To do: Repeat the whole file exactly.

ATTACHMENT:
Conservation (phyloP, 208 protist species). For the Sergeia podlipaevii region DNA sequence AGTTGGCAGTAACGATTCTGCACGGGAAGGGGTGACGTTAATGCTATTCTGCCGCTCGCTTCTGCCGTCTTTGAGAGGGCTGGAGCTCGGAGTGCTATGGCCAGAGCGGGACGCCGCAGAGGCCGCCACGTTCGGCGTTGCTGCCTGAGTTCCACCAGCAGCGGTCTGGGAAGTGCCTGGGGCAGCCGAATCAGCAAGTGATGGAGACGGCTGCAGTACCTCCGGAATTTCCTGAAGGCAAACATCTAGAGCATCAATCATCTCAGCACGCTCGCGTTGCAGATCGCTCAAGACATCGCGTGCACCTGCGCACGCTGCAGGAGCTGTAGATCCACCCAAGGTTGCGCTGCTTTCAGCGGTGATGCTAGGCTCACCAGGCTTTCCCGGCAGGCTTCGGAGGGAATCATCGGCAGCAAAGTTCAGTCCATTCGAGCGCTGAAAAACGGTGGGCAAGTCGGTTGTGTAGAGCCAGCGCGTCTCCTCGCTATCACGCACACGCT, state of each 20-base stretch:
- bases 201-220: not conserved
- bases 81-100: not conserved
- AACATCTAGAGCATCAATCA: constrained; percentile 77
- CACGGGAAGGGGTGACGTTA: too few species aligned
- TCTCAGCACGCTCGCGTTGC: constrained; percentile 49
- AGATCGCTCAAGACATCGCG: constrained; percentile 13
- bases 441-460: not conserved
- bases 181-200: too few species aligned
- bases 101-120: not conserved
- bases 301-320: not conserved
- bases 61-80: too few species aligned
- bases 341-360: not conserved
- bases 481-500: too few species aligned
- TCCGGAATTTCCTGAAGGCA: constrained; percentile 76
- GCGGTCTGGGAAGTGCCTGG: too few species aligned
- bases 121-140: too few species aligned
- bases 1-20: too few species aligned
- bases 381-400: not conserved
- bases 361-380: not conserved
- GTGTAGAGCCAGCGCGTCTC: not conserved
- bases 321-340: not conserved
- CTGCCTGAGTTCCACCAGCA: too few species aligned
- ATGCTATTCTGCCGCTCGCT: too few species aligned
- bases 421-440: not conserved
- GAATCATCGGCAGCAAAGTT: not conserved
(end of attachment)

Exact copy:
Conservation (phyloP, 208 protist species). For the Sergeia podlipaevii region DNA sequence AGTTGGCAGTAACGATTCTGCACGGGAAGGGGTGACGTTAATGCTATTCTGCCGCTCGCTTCTGCCGTCTTTGAGAGGGCTGGAGCTCGGAGTGCTATGGCCAGAGCGGGACGCCGCAGAGGCCGCCACGTTCGGCGTTGCTGCCTGAGTTCCACCAGCAGCGGTCTGGGAAGTGCCTGGGGCAGCCGAATCAGCAAGTGATGGAGACGGCTGCAGTACCTCCGGAATTTCCTGAAGGCAAACATCTAGAGCATCAATCATCTCAGCACGCTCGCGTTGCAGATCGCTCAAGACATCGCGTGCACCTGCGCACGCTGCAGGAGCTGTAGATCCACCCAAGGTTGCGCTGCTTTCAGCGGTGATGCTAGGCTCACCAGGCTTTCCCGGCAGGCTTCGGAGGGAATCATCGGCAGCAAAGTTCAGTCCATTCGAGCGCTGAAAAACGGTGGGCAAGTCGGTTGTGTAGAGCCAGCGCGTCTCCTCGCTATCACGCACACGCT, state of each 20-base stretch:
- bases 201-220: not conserved
- bases 81-100: not conserved
- AACATCTAGAGCATCAATCA: constrained; percentile 77
- CACGGGAAGGGGTGACGTTA: too few species aligned
- TCTCAGCACGCTCGCGTTGC: constrained; percentile 49
- AGATCGCTCAAGACATCGCG: constrained; percentile 13
- bases 441-460: not conserved
- bases 181-200: too few species aligned
- bases 101-120: not conserved
- bases 301-320: not conserved
- bases 61-80: too few species aligned
- bases 341-360: not conserved
- bases 481-500: too few species aligned
- TCCGGAATTTCCTGAAGGCA: constrained; percentile 76
- GCGGTCTGGGAAGTGCCTGG: too few species aligned
- bases 121-140: too few species aligned
- bases 1-20: too few species aligned
- bases 381-400: not conserved
- bases 361-380: not conserved
- GTGTAGAGCCAGCGCGTCTC: not conserved
- bases 321-340: not conserved
- CTGCCTGAGTTCCACCAGCA: too few species aligned
- ATGCTATTCTGCCGCTCGCT: too few species aligned
- bases 421-440: not conserved
- GAATCATCGGCAGCAAAGTT: not conserved